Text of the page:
Young elephant is growing up, but still has a playful personality and loves the water
Asian elephant Samudra turned 15 years old at the Oregon Zoo today, and it’s safe to say birthday boys don’t come much bigger. The playful pachyderm, who weighed 286 pounds at birth, now tips the scales at around 10,000 pounds — and he’s still growing. Care staff expect him to put on another ton or two over the next couple decades.
“It’s amazing to see him getting so big,” said Steve Lefave, who oversees the zoo’s elephant area. “He’s much more mature and confident now, but he’s still got that playfulness that he’s had ever since he was a baby. Watching him splash in the pool or roll around in the mud, the word that comes to mind is ‘exuberance.’”
Arriving on Aug. 23, 2008, Samudra was the first third-generation elephant born in the United States. He has always loved the water — his name means “ocean” in Sanskrit — and is often seen playfully splashing in the 160,000-gallon pool at Elephant Lands.
At 15, Samudra is around the age where wild male elephants naturally move away from the herd they were raised in, and eventually he might need the opportunity to mingle freely with a different female herd, according to Lefave.
“In their range countries, male elephants will join new female herds from time to time during courtship, and sometimes they form bachelor groups with other young males,” he said. “In time, we want Samudra to have those kinds of opportunities too, but his situation suits him well for now.”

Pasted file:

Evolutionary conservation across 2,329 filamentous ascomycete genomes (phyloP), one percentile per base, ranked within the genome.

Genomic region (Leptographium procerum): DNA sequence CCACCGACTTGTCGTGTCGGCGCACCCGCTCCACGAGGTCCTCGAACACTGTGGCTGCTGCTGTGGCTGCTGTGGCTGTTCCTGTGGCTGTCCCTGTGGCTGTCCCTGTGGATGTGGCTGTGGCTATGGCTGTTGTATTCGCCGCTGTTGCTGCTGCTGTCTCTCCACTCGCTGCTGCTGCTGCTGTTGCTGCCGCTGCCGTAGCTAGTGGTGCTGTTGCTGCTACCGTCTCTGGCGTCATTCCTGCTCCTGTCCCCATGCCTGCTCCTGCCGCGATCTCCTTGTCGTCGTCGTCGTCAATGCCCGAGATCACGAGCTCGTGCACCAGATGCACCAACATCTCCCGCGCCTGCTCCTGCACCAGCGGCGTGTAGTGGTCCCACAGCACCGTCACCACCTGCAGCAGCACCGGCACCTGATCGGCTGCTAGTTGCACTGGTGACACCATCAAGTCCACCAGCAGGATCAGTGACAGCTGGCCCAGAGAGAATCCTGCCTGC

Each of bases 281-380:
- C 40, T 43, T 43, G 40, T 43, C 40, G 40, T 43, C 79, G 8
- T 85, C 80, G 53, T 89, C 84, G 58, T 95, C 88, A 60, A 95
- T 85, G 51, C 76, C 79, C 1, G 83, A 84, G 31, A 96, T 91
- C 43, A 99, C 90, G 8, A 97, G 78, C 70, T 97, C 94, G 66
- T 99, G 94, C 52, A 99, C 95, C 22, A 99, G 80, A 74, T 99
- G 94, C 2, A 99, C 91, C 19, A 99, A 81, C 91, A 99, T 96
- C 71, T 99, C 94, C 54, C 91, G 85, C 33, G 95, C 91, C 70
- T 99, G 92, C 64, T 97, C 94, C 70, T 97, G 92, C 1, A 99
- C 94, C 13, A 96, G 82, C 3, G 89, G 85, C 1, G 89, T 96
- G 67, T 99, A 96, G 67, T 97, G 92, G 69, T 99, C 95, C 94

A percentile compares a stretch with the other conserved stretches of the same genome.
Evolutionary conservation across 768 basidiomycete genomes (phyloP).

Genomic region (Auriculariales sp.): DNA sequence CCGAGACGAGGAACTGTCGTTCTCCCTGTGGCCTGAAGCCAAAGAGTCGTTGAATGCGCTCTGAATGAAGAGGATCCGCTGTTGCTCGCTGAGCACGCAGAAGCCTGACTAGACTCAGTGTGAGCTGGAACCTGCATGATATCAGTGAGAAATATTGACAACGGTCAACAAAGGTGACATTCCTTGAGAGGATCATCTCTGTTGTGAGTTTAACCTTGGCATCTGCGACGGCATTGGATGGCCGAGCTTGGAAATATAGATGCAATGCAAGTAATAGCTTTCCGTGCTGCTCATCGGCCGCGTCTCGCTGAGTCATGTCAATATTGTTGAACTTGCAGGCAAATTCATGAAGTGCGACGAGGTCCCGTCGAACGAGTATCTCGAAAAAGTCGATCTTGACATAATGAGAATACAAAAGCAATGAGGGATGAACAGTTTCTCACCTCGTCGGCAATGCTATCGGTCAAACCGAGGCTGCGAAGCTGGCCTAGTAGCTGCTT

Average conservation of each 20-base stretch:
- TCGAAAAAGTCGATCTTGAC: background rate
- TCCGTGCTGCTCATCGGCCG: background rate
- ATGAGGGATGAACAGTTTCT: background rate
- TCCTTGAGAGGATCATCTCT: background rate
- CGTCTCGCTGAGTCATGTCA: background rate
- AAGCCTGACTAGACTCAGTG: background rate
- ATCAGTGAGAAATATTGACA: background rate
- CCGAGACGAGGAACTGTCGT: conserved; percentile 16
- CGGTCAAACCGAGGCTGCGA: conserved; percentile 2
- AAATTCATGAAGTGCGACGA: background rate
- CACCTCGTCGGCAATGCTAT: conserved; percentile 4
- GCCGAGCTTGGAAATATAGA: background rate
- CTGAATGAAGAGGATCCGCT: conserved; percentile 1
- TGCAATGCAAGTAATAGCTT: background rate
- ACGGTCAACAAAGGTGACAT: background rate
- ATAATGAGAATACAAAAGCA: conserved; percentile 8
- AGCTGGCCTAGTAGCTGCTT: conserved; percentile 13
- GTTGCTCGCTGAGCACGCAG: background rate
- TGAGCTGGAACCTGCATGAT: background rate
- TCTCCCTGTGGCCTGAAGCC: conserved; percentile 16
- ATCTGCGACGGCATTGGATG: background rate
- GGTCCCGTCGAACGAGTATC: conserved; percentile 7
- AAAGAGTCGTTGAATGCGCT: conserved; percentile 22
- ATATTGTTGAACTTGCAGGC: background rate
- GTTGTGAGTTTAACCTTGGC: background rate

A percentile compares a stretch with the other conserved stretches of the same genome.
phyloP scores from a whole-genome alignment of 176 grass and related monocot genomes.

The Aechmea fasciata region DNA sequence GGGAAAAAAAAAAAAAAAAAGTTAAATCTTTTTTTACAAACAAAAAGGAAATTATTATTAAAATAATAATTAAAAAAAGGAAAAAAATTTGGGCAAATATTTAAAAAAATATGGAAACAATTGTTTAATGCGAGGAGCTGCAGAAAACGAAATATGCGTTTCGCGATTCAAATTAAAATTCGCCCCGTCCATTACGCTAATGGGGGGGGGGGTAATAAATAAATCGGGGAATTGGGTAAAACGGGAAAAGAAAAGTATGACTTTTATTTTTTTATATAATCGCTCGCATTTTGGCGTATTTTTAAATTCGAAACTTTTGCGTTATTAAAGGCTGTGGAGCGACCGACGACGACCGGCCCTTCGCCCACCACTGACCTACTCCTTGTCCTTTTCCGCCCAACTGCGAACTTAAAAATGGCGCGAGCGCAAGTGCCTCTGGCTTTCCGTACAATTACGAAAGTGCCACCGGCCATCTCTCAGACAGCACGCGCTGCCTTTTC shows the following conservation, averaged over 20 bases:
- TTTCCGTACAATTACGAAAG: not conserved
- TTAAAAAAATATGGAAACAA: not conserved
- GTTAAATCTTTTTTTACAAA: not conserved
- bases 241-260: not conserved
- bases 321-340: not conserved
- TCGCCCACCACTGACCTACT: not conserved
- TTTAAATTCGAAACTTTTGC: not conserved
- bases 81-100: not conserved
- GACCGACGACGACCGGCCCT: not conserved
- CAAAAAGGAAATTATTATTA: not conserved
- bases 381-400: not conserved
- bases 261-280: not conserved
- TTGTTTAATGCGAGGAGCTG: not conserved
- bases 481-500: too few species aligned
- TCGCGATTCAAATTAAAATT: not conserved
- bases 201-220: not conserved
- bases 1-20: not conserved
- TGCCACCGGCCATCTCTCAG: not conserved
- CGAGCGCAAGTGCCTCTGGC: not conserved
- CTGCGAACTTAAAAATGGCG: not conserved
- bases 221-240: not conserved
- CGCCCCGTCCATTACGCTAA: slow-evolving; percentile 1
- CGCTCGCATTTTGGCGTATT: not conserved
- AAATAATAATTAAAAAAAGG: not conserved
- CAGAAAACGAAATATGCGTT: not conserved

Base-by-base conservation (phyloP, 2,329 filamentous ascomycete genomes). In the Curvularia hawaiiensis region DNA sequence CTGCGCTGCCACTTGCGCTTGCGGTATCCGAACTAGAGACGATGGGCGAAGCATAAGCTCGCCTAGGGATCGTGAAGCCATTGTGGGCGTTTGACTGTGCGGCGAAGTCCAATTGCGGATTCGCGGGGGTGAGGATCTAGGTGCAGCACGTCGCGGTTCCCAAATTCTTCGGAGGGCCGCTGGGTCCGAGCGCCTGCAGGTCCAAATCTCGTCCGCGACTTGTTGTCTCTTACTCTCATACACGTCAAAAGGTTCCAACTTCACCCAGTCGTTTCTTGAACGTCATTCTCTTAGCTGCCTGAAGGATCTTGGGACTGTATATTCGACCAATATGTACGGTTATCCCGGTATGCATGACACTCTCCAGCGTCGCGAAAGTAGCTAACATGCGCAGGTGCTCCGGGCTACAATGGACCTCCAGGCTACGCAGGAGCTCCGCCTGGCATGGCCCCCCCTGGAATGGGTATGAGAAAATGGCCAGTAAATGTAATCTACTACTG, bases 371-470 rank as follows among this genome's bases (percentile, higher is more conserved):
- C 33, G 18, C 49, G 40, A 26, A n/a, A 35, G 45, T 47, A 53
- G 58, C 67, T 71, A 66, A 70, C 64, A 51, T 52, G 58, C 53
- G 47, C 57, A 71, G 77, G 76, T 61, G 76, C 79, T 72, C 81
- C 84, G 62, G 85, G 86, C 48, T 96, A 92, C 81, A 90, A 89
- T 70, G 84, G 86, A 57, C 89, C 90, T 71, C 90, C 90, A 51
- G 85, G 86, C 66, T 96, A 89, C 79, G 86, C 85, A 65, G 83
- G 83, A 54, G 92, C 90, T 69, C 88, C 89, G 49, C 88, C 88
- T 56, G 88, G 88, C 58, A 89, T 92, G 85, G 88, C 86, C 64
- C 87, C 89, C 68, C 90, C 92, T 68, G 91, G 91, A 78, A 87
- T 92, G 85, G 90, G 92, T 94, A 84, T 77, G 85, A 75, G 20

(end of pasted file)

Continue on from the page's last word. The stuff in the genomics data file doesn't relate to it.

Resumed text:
The zoo participates the Species Survival Plan for Asian elephants, a cooperative program aimed at supporting socially stable families and maintaining a sustainable, genetically diverse elephant population at facilities accredited by the Association of Zoos and Aquariums.
Samudra’s birthday comes during AZA’s Asian Elephant Awareness Month. During August, the zoo joins other accredited facilities and their conservation partners in celebrating this charismatic and at-risk species.
Considered highly endangered in their range countries, Asian elephants are threatened by habitat loss, conflict with humans and disease. It’s estimated that just 40,000 to 50,000 of them remain in fragmented populations from India to Borneo, and their home range overlaps with some of the most populous human areas on the planet — 20% of people worldwide live in or next to Asian elephant habitat.
The Oregon Zoo is recognized worldwide for its elephant care program, which has spanned more than 60 years. The zoo supports a broad range of efforts to help wild elephants and has established a $1 million endowment fund supporting Asian elephant conservation.
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